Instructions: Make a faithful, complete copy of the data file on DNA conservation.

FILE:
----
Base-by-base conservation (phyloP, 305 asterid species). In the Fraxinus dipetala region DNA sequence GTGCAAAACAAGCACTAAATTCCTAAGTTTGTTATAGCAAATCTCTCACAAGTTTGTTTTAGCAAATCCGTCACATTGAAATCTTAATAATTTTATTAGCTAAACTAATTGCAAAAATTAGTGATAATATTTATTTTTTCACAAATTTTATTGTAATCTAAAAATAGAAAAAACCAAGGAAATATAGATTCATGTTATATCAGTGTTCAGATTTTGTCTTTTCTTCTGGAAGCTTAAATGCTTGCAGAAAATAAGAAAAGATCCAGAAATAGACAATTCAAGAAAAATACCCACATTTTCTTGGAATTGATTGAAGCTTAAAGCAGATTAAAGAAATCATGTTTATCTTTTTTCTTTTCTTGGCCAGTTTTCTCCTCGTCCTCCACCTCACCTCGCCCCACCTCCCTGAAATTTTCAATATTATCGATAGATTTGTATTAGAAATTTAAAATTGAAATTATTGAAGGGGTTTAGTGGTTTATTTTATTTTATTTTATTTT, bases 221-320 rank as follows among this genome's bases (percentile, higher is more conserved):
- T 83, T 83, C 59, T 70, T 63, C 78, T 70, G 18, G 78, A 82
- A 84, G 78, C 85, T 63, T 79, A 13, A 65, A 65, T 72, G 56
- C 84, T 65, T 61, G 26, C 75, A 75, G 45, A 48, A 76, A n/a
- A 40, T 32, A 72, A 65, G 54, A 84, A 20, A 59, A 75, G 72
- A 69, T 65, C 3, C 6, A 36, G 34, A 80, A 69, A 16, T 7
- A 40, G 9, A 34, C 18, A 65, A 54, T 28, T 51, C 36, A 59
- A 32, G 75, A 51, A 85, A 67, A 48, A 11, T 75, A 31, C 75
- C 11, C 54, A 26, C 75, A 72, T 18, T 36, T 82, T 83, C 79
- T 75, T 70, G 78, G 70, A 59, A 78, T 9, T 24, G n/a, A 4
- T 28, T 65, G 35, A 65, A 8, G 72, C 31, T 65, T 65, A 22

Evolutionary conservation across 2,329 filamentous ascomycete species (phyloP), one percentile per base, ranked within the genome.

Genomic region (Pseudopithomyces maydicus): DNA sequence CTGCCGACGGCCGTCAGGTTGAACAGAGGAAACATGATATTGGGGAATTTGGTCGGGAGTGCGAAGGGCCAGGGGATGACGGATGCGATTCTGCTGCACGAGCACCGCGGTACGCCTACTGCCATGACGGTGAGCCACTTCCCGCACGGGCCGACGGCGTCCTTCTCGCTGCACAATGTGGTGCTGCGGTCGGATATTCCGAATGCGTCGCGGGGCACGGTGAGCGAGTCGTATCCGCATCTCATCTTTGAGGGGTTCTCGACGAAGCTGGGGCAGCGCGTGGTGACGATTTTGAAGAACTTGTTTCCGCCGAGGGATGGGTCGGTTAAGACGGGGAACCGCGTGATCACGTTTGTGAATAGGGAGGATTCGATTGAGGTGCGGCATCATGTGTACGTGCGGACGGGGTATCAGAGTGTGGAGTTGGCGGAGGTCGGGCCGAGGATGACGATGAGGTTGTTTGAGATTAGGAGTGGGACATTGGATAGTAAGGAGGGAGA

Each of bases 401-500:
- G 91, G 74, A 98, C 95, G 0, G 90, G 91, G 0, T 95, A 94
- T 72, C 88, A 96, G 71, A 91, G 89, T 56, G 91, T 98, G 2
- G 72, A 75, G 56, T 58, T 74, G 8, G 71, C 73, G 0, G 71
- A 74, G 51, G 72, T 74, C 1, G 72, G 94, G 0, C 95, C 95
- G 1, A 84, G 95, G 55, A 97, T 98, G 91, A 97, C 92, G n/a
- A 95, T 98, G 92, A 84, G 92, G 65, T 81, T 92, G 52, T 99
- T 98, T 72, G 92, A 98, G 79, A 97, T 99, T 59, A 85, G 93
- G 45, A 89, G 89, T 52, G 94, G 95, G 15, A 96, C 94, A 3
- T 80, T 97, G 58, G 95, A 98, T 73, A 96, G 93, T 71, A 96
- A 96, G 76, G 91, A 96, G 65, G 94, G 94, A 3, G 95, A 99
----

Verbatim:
Base-by-base conservation (phyloP, 305 asterid species). In the Fraxinus dipetala region DNA sequence GTGCAAAACAAGCACTAAATTCCTAAGTTTGTTATAGCAAATCTCTCACAAGTTTGTTTTAGCAAATCCGTCACATTGAAATCTTAATAATTTTATTAGCTAAACTAATTGCAAAAATTAGTGATAATATTTATTTTTTCACAAATTTTATTGTAATCTAAAAATAGAAAAAACCAAGGAAATATAGATTCATGTTATATCAGTGTTCAGATTTTGTCTTTTCTTCTGGAAGCTTAAATGCTTGCAGAAAATAAGAAAAGATCCAGAAATAGACAATTCAAGAAAAATACCCACATTTTCTTGGAATTGATTGAAGCTTAAAGCAGATTAAAGAAATCATGTTTATCTTTTTTCTTTTCTTGGCCAGTTTTCTCCTCGTCCTCCACCTCACCTCGCCCCACCTCCCTGAAATTTTCAATATTATCGATAGATTTGTATTAGAAATTTAAAATTGAAATTATTGAAGGGGTTTAGTGGTTTATTTTATTTTATTTTATTTT, bases 221-320 rank as follows among this genome's bases (percentile, higher is more conserved):
- T 83, T 83, C 59, T 70, T 63, C 78, T 70, G 18, G 78, A 82
- A 84, G 78, C 85, T 63, T 79, A 13, A 65, A 65, T 72, G 56
- C 84, T 65, T 61, G 26, C 75, A 75, G 45, A 48, A 76, A n/a
- A 40, T 32, A 72, A 65, G 54, A 84, A 20, A 59, A 75, G 72
- A 69, T 65, C 3, C 6, A 36, G 34, A 80, A 69, A 16, T 7
- A 40, G 9, A 34, C 18, A 65, A 54, T 28, T 51, C 36, A 59
- A 32, G 75, A 51, A 85, A 67, A 48, A 11, T 75, A 31, C 75
- C 11, C 54, A 26, C 75, A 72, T 18, T 36, T 82, T 83, C 79
- T 75, T 70, G 78, G 70, A 59, A 78, T 9, T 24, G n/a, A 4
- T 28, T 65, G 35, A 65, A 8, G 72, C 31, T 65, T 65, A 22

Evolutionary conservation across 2,329 filamentous ascomycete species (phyloP), one percentile per base, ranked within the genome.

Genomic region (Pseudopithomyces maydicus): DNA sequence CTGCCGACGGCCGTCAGGTTGAACAGAGGAAACATGATATTGGGGAATTTGGTCGGGAGTGCGAAGGGCCAGGGGATGACGGATGCGATTCTGCTGCACGAGCACCGCGGTACGCCTACTGCCATGACGGTGAGCCACTTCCCGCACGGGCCGACGGCGTCCTTCTCGCTGCACAATGTGGTGCTGCGGTCGGATATTCCGAATGCGTCGCGGGGCACGGTGAGCGAGTCGTATCCGCATCTCATCTTTGAGGGGTTCTCGACGAAGCTGGGGCAGCGCGTGGTGACGATTTTGAAGAACTTGTTTCCGCCGAGGGATGGGTCGGTTAAGACGGGGAACCGCGTGATCACGTTTGTGAATAGGGAGGATTCGATTGAGGTGCGGCATCATGTGTACGTGCGGACGGGGTATCAGAGTGTGGAGTTGGCGGAGGTCGGGCCGAGGATGACGATGAGGTTGTTTGAGATTAGGAGTGGGACATTGGATAGTAAGGAGGGAGA

Each of bases 401-500:
- G 91, G 74, A 98, C 95, G 0, G 90, G 91, G 0, T 95, A 94
- T 72, C 88, A 96, G 71, A 91, G 89, T 56, G 91, T 98, G 2
- G 72, A 75, G 56, T 58, T 74, G 8, G 71, C 73, G 0, G 71
- A 74, G 51, G 72, T 74, C 1, G 72, G 94, G 0, C 95, C 95
- G 1, A 84, G 95, G 55, A 97, T 98, G 91, A 97, C 92, G n/a
- A 95, T 98, G 92, A 84, G 92, G 65, T 81, T 92, G 52, T 99
- T 98, T 72, G 92, A 98, G 79, A 97, T 99, T 59, A 85, G 93
- G 45, A 89, G 89, T 52, G 94, G 95, G 15, A 96, C 94, A 3
- T 80, T 97, G 58, G 95, A 98, T 73, A 96, G 93, T 71, A 96
- A 96, G 76, G 91, A 96, G 65, G 94, G 94, A 3, G 95, A 99